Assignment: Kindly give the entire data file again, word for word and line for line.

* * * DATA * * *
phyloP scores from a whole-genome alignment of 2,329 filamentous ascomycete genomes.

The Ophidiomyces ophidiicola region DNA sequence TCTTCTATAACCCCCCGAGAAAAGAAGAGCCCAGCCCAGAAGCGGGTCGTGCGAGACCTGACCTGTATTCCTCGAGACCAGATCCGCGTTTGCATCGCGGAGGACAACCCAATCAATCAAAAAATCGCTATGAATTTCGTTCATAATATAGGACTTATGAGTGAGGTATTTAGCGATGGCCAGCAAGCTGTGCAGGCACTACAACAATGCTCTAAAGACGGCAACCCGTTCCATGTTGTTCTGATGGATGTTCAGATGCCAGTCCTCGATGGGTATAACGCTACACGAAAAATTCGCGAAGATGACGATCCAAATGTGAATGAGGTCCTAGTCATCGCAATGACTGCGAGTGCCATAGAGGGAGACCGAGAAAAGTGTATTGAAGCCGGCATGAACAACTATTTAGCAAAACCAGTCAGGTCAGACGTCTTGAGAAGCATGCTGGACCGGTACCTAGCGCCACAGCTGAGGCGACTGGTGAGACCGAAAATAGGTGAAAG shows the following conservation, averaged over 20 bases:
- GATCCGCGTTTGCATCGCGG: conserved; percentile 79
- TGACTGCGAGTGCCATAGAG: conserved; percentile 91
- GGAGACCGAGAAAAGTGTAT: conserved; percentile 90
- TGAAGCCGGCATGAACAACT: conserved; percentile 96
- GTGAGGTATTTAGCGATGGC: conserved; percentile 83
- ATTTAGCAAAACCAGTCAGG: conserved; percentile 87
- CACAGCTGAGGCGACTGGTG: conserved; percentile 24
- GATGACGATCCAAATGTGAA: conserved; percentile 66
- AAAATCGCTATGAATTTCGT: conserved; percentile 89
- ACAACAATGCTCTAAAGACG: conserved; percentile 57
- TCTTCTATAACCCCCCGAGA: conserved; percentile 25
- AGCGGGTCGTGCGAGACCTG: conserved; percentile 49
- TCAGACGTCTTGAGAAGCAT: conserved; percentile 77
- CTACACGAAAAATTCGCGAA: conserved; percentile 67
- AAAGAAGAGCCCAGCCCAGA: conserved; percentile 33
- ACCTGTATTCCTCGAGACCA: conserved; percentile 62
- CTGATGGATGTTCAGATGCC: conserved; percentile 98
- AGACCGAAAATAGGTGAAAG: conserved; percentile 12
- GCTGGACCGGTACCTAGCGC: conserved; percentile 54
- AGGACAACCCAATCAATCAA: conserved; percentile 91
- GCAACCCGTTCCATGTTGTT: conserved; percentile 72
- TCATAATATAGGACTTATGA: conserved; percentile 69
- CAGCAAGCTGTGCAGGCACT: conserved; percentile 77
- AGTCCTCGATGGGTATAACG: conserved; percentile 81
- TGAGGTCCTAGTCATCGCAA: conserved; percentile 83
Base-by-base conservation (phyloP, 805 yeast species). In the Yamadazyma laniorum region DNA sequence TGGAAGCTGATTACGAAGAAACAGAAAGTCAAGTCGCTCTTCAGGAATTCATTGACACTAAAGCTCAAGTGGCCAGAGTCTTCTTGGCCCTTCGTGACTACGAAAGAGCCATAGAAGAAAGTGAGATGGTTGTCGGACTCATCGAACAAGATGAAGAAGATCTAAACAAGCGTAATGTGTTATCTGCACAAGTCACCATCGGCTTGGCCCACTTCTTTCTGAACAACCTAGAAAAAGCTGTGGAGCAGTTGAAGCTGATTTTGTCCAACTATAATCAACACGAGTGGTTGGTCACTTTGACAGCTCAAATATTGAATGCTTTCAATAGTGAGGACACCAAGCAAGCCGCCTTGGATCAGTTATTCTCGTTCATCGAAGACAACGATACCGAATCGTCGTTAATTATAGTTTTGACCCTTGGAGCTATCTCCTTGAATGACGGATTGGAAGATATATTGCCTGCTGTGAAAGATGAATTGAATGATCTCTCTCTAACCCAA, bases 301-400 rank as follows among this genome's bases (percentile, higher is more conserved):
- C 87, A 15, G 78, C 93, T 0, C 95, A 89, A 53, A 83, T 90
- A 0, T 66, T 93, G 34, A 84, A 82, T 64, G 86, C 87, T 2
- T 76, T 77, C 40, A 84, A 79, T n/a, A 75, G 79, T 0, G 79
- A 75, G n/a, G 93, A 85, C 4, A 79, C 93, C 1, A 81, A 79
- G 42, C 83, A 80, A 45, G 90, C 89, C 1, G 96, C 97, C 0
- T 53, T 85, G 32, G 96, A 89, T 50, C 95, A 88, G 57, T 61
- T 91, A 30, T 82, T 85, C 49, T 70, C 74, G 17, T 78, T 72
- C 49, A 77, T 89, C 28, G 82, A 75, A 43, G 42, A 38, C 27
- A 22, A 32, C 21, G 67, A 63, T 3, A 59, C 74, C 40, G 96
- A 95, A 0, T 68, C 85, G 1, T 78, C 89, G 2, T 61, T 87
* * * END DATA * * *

phyloP scores from a whole-genome alignment of 2,329 filamentous ascomycete genomes.

The Ophidiomyces ophidiicola region DNA sequence TCTTCTATAACCCCCCGAGAAAAGAAGAGCCCAGCCCAGAAGCGGGTCGTGCGAGACCTGACCTGTATTCCTCGAGACCAGATCCGCGTTTGCATCGCGGAGGACAACCCAATCAATCAAAAAATCGCTATGAATTTCGTTCATAATATAGGACTTATGAGTGAGGTATTTAGCGATGGCCAGCAAGCTGTGCAGGCACTACAACAATGCTCTAAAGACGGCAACCCGTTCCATGTTGTTCTGATGGATGTTCAGATGCCAGTCCTCGATGGGTATAACGCTACACGAAAAATTCGCGAAGATGACGATCCAAATGTGAATGAGGTCCTAGTCATCGCAATGACTGCGAGTGCCATAGAGGGAGACCGAGAAAAGTGTATTGAAGCCGGCATGAACAACTATTTAGCAAAACCAGTCAGGTCAGACGTCTTGAGAAGCATGCTGGACCGGTACCTAGCGCCACAGCTGAGGCGACTGGTGAGACCGAAAATAGGTGAAAG shows the following conservation, averaged over 20 bases:
- GATCCGCGTTTGCATCGCGG: conserved; percentile 79
- TGACTGCGAGTGCCATAGAG: conserved; percentile 91
- GGAGACCGAGAAAAGTGTAT: conserved; percentile 90
- TGAAGCCGGCATGAACAACT: conserved; percentile 96
- GTGAGGTATTTAGCGATGGC: conserved; percentile 83
- ATTTAGCAAAACCAGTCAGG: conserved; percentile 87
- CACAGCTGAGGCGACTGGTG: conserved; percentile 24
- GATGACGATCCAAATGTGAA: conserved; percentile 66
- AAAATCGCTATGAATTTCGT: conserved; percentile 89
- ACAACAATGCTCTAAAGACG: conserved; percentile 57
- TCTTCTATAACCCCCCGAGA: conserved; percentile 25
- AGCGGGTCGTGCGAGACCTG: conserved; percentile 49
- TCAGACGTCTTGAGAAGCAT: conserved; percentile 77
- CTACACGAAAAATTCGCGAA: conserved; percentile 67
- AAAGAAGAGCCCAGCCCAGA: conserved; percentile 33
- ACCTGTATTCCTCGAGACCA: conserved; percentile 62
- CTGATGGATGTTCAGATGCC: conserved; percentile 98
- AGACCGAAAATAGGTGAAAG: conserved; percentile 12
- GCTGGACCGGTACCTAGCGC: conserved; percentile 54
- AGGACAACCCAATCAATCAA: conserved; percentile 91
- GCAACCCGTTCCATGTTGTT: conserved; percentile 72
- TCATAATATAGGACTTATGA: conserved; percentile 69
- CAGCAAGCTGTGCAGGCACT: conserved; percentile 77
- AGTCCTCGATGGGTATAACG: conserved; percentile 81
- TGAGGTCCTAGTCATCGCAA: conserved; percentile 83
Base-by-base conservation (phyloP, 805 yeast species). In the Yamadazyma laniorum region DNA sequence TGGAAGCTGATTACGAAGAAACAGAAAGTCAAGTCGCTCTTCAGGAATTCATTGACACTAAAGCTCAAGTGGCCAGAGTCTTCTTGGCCCTTCGTGACTACGAAAGAGCCATAGAAGAAAGTGAGATGGTTGTCGGACTCATCGAACAAGATGAAGAAGATCTAAACAAGCGTAATGTGTTATCTGCACAAGTCACCATCGGCTTGGCCCACTTCTTTCTGAACAACCTAGAAAAAGCTGTGGAGCAGTTGAAGCTGATTTTGTCCAACTATAATCAACACGAGTGGTTGGTCACTTTGACAGCTCAAATATTGAATGCTTTCAATAGTGAGGACACCAAGCAAGCCGCCTTGGATCAGTTATTCTCGTTCATCGAAGACAACGATACCGAATCGTCGTTAATTATAGTTTTGACCCTTGGAGCTATCTCCTTGAATGACGGATTGGAAGATATATTGCCTGCTGTGAAAGATGAATTGAATGATCTCTCTCTAACCCAA, bases 301-400 rank as follows among this genome's bases (percentile, higher is more conserved):
- C 87, A 15, G 78, C 93, T 0, C 95, A 89, A 53, A 83, T 90
- A 0, T 66, T 93, G 34, A 84, A 82, T 64, G 86, C 87, T 2
- T 76, T 77, C 40, A 84, A 79, T n/a, A 75, G 79, T 0, G 79
- A 75, G n/a, G 93, A 85, C 4, A 79, C 93, C 1, A 81, A 79
- G 42, C 83, A 80, A 45, G 90, C 89, C 1, G 96, C 97, C 0
- T 53, T 85, G 32, G 96, A 89, T 50, C 95, A 88, G 57, T 61
- T 91, A 30, T 82, T 85, C 49, T 70, C 74, G 17, T 78, T 72
- C 49, A 77, T 89, C 28, G 82, A 75, A 43, G 42, A 38, C 27
- A 22, A 32, C 21, G 67, A 63, T 3, A 59, C 74, C 40, G 96
- A 95, A 0, T 68, C 85, G 1, T 78, C 89, G 2, T 61, T 87